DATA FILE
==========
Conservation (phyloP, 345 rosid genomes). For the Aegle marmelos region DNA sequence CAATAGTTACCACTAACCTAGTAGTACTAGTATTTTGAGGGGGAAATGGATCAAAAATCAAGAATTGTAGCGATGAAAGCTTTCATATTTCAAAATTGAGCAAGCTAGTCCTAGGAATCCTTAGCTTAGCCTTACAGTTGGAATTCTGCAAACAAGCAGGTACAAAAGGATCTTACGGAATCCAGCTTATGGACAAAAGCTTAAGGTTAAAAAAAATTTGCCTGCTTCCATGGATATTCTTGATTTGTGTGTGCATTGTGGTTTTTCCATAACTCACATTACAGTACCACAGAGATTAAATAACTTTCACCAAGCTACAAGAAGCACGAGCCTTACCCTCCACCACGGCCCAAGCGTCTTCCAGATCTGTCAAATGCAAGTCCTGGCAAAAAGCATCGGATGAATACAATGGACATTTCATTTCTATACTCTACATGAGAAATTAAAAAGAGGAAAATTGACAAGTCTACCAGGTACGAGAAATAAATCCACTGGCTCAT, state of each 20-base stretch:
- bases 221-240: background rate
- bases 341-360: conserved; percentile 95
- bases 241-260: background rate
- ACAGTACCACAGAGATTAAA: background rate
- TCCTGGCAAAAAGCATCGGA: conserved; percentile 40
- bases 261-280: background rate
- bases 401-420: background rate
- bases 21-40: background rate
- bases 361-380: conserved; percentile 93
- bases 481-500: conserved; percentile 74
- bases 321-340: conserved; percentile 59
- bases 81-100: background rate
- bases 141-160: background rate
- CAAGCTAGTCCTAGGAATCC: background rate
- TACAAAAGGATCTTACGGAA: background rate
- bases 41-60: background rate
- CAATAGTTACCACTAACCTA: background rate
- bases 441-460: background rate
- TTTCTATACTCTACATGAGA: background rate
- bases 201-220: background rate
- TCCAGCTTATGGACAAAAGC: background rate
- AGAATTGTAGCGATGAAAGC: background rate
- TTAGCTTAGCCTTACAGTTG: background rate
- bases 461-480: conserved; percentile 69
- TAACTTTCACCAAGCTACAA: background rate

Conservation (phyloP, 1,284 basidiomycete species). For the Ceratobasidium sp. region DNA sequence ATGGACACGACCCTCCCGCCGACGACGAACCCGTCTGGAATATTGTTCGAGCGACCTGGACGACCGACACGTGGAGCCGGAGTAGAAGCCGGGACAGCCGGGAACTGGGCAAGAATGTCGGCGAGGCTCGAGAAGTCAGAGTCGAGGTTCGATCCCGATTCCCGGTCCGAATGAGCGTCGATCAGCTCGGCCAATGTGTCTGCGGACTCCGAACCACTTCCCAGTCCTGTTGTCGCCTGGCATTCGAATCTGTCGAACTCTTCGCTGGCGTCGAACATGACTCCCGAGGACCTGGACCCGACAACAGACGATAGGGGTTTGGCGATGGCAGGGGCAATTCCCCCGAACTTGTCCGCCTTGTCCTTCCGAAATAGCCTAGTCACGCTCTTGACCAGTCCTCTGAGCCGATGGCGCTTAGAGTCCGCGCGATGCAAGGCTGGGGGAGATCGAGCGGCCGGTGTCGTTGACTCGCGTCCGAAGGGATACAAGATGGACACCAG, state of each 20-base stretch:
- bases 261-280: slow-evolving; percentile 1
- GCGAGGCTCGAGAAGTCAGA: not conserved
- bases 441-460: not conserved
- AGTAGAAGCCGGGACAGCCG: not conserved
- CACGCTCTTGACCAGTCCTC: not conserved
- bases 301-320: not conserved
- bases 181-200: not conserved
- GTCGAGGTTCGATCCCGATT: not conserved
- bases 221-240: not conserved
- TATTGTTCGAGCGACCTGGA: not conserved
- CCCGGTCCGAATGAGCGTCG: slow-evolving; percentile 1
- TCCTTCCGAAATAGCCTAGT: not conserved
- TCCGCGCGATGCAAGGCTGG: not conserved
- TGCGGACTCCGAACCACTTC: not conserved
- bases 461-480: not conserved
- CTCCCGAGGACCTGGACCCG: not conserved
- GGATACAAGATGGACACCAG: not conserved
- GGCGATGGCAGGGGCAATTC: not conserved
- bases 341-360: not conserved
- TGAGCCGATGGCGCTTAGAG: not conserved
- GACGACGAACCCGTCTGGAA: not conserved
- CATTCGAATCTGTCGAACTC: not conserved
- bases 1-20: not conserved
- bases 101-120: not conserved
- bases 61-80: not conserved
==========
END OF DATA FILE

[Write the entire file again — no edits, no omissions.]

Conservation (phyloP, 345 rosid genomes). For the Aegle marmelos region DNA sequence CAATAGTTACCACTAACCTAGTAGTACTAGTATTTTGAGGGGGAAATGGATCAAAAATCAAGAATTGTAGCGATGAAAGCTTTCATATTTCAAAATTGAGCAAGCTAGTCCTAGGAATCCTTAGCTTAGCCTTACAGTTGGAATTCTGCAAACAAGCAGGTACAAAAGGATCTTACGGAATCCAGCTTATGGACAAAAGCTTAAGGTTAAAAAAAATTTGCCTGCTTCCATGGATATTCTTGATTTGTGTGTGCATTGTGGTTTTTCCATAACTCACATTACAGTACCACAGAGATTAAATAACTTTCACCAAGCTACAAGAAGCACGAGCCTTACCCTCCACCACGGCCCAAGCGTCTTCCAGATCTGTCAAATGCAAGTCCTGGCAAAAAGCATCGGATGAATACAATGGACATTTCATTTCTATACTCTACATGAGAAATTAAAAAGAGGAAAATTGACAAGTCTACCAGGTACGAGAAATAAATCCACTGGCTCAT, state of each 20-base stretch:
- bases 221-240: background rate
- bases 341-360: conserved; percentile 95
- bases 241-260: background rate
- ACAGTACCACAGAGATTAAA: background rate
- TCCTGGCAAAAAGCATCGGA: conserved; percentile 40
- bases 261-280: background rate
- bases 401-420: background rate
- bases 21-40: background rate
- bases 361-380: conserved; percentile 93
- bases 481-500: conserved; percentile 74
- bases 321-340: conserved; percentile 59
- bases 81-100: background rate
- bases 141-160: background rate
- CAAGCTAGTCCTAGGAATCC: background rate
- TACAAAAGGATCTTACGGAA: background rate
- bases 41-60: background rate
- CAATAGTTACCACTAACCTA: background rate
- bases 441-460: background rate
- TTTCTATACTCTACATGAGA: background rate
- bases 201-220: background rate
- TCCAGCTTATGGACAAAAGC: background rate
- AGAATTGTAGCGATGAAAGC: background rate
- TTAGCTTAGCCTTACAGTTG: background rate
- bases 461-480: conserved; percentile 69
- TAACTTTCACCAAGCTACAA: background rate

Conservation (phyloP, 1,284 basidiomycete species). For the Ceratobasidium sp. region DNA sequence ATGGACACGACCCTCCCGCCGACGACGAACCCGTCTGGAATATTGTTCGAGCGACCTGGACGACCGACACGTGGAGCCGGAGTAGAAGCCGGGACAGCCGGGAACTGGGCAAGAATGTCGGCGAGGCTCGAGAAGTCAGAGTCGAGGTTCGATCCCGATTCCCGGTCCGAATGAGCGTCGATCAGCTCGGCCAATGTGTCTGCGGACTCCGAACCACTTCCCAGTCCTGTTGTCGCCTGGCATTCGAATCTGTCGAACTCTTCGCTGGCGTCGAACATGACTCCCGAGGACCTGGACCCGACAACAGACGATAGGGGTTTGGCGATGGCAGGGGCAATTCCCCCGAACTTGTCCGCCTTGTCCTTCCGAAATAGCCTAGTCACGCTCTTGACCAGTCCTCTGAGCCGATGGCGCTTAGAGTCCGCGCGATGCAAGGCTGGGGGAGATCGAGCGGCCGGTGTCGTTGACTCGCGTCCGAAGGGATACAAGATGGACACCAG, state of each 20-base stretch:
- bases 261-280: slow-evolving; percentile 1
- GCGAGGCTCGAGAAGTCAGA: not conserved
- bases 441-460: not conserved
- AGTAGAAGCCGGGACAGCCG: not conserved
- CACGCTCTTGACCAGTCCTC: not conserved
- bases 301-320: not conserved
- bases 181-200: not conserved
- GTCGAGGTTCGATCCCGATT: not conserved
- bases 221-240: not conserved
- TATTGTTCGAGCGACCTGGA: not conserved
- CCCGGTCCGAATGAGCGTCG: slow-evolving; percentile 1
- TCCTTCCGAAATAGCCTAGT: not conserved
- TCCGCGCGATGCAAGGCTGG: not conserved
- TGCGGACTCCGAACCACTTC: not conserved
- bases 461-480: not conserved
- CTCCCGAGGACCTGGACCCG: not conserved
- GGATACAAGATGGACACCAG: not conserved
- GGCGATGGCAGGGGCAATTC: not conserved
- bases 341-360: not conserved
- TGAGCCGATGGCGCTTAGAG: not conserved
- GACGACGAACCCGTCTGGAA: not conserved
- CATTCGAATCTGTCGAACTC: not conserved
- bases 1-20: not conserved
- bases 101-120: not conserved
- bases 61-80: not conserved